And another one which does the same:
A slightly built young woman with a frizzy halo of red hair came down the stairs toward them, her feet light like a dancer’s. She was casually dressed, with a large faded green backpack slung casually over one shoulder. She smiled at them, eyes twinkling around a heavily freckled nose. “Toby gave me tonight off.”
Sometimes it helps to make a character description distinctive by alluding to things a reader can immediately imagine and associate with the character. In Becomings, I did this with several character descriptions. Note the way the eyes are described – if you’re going to give a color, try to make it matter when possible:
The young woman stepped forward, her hand releasing from the man’s and falling away beside her as she walked with confidence toward Jeremy. Still in her late teens and perhaps a year or two younger than Isabel, she seemed to already possess a confidence far beyond her age. Her hair fell in rich dark tresses that reached to her waist. Her eyes were the color of a fisherman’s floats whose green has faded from too long in the sea.
And two more:
For his part, Alexei appeared more at ease than he undoubtedly felt. Probably a farm boy, she decided, noting his rugged build and the easy way he shouldered his pack of heavy equipment. His face was open and pleasant, framed by an unruly mop of hair the color of the burnished sun as it set each evening over the ruins of the former city.
He turned toward her now, but he was looking down, and he noticed her hands first. She would always remember that. The rest of her was swaddled in thick and shapeless clothing the color of earth that had just been turned over beneath a plow blade, a raw and rich blend of shades. Her blonde hair lay concealed beneath her cap, her long braid run down beneath her clothing. But her graceful fingers were exposed. Even with their grimy nails, she noticed him watching them, with an expression that made her feel self-conscious.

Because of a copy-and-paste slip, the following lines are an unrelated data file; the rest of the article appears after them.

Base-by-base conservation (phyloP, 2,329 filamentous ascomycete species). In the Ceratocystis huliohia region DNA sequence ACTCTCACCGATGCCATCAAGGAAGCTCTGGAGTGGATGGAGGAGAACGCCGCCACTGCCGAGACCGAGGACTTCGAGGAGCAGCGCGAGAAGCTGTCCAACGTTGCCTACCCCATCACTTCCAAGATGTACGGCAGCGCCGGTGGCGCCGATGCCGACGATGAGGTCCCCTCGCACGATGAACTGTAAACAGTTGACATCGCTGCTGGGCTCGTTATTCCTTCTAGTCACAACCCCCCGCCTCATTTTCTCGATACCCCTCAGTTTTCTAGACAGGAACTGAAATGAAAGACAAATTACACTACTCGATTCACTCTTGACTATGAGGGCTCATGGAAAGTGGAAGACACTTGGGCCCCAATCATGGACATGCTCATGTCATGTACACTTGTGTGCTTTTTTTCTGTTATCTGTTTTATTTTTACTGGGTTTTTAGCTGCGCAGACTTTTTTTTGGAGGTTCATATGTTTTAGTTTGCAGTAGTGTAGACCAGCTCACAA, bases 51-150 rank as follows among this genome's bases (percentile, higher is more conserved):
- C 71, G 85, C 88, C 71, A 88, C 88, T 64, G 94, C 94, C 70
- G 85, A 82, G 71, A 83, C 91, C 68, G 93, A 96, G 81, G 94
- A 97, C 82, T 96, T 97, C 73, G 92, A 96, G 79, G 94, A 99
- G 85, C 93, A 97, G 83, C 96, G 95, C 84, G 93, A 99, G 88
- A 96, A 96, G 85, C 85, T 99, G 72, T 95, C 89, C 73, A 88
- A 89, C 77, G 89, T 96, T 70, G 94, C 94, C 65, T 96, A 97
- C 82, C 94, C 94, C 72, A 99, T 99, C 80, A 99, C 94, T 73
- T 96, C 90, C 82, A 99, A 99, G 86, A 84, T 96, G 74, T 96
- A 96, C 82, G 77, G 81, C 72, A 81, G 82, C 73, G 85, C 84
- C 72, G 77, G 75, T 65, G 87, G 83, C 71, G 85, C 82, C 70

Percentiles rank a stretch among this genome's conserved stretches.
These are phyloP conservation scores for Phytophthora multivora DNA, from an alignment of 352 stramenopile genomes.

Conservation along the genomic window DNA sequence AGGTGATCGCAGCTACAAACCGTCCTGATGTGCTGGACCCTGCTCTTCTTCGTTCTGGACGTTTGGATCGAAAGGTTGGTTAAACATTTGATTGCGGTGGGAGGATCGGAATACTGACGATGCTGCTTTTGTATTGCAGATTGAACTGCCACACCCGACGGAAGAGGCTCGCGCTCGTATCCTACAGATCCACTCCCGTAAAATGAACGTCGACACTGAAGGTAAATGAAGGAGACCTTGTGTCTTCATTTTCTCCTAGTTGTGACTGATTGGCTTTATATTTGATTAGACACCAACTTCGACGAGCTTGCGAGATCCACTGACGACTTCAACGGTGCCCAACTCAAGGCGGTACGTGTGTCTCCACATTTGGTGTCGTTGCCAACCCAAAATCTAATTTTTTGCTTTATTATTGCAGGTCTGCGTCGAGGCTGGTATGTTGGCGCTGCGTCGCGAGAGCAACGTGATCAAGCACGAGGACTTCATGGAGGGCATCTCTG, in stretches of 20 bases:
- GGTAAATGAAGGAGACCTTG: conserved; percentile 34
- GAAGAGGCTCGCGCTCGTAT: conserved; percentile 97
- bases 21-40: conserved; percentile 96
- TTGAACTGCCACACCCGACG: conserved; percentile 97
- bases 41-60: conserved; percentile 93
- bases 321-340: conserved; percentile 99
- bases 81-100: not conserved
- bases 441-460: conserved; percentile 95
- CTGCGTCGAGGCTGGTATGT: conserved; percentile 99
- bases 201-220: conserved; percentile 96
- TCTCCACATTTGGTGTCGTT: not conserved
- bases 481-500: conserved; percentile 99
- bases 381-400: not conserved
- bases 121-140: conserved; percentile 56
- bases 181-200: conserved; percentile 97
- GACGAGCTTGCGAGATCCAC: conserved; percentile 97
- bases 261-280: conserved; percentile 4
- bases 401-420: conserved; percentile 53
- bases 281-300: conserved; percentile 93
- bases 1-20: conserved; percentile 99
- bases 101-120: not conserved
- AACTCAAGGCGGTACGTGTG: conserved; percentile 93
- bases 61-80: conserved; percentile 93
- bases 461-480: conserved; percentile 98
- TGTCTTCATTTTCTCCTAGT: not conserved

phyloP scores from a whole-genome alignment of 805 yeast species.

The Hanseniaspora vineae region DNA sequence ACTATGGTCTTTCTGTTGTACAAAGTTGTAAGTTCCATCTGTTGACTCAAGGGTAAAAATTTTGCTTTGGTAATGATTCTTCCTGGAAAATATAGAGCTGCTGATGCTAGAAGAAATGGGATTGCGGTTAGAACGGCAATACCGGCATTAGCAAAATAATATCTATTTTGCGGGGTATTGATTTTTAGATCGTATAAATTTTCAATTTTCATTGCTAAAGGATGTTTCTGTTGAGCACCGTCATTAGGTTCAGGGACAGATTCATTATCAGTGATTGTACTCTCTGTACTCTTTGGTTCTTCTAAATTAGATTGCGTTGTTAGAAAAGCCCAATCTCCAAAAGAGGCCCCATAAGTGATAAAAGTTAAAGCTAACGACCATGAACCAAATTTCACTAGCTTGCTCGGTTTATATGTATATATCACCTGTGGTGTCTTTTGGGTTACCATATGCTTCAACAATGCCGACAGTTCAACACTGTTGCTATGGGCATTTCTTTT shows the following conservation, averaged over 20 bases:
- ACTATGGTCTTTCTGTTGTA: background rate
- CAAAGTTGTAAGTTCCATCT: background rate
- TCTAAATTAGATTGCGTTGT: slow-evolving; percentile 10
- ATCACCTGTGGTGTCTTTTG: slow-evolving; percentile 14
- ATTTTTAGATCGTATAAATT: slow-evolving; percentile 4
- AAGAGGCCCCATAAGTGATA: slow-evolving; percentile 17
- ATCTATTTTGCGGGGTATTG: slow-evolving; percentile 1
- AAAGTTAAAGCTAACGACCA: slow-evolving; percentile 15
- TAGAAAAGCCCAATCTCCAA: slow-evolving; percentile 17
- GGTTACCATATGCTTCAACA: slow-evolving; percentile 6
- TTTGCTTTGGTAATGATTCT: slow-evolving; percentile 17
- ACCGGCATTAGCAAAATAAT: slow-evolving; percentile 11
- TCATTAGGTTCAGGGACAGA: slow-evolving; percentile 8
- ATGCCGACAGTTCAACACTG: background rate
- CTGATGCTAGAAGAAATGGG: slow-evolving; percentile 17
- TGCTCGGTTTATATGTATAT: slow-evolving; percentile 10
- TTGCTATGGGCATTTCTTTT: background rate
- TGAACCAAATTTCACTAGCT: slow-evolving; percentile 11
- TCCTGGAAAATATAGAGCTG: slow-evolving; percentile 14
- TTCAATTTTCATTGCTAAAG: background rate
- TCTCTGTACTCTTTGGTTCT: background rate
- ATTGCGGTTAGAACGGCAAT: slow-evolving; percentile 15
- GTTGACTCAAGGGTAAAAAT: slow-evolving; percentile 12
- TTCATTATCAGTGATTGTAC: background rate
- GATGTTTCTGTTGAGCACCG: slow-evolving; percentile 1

Glowstar is a more lyrical novel, so character descriptions follow the mood of the story:
Dark hair flowed like a fan around her pale face, delicate eyelashes drawn shut as if enraptured by a dream. Her face held an expression of peace that had been found after a night grown too long for hope of respite.
He became aware of her as her shadow fell across him. He looked up and smiled, a gentle turn of lips between cheeks with a hint of blush showing through the cold. A scattering of sandy hair snuck out from beneath a tasseled cap, and his brown eyes blinked against a gust of wind that rippled the paper held securely in hands turned almost white by winter’s touch.
What it all comes down to is making a description work by choosing what is relevant and just memorable enough to begin to define a character in a reader’s mind. The reader will fill out the rest.
It’s enjoyable to create a character who readers will share back their mental image of – and discover that each reader has imagined the character in a different, and very uniquely personal way. This is so much better than forcing readers to only see what the author has imagined down to the very last detail – most of which are pretty boring anyway.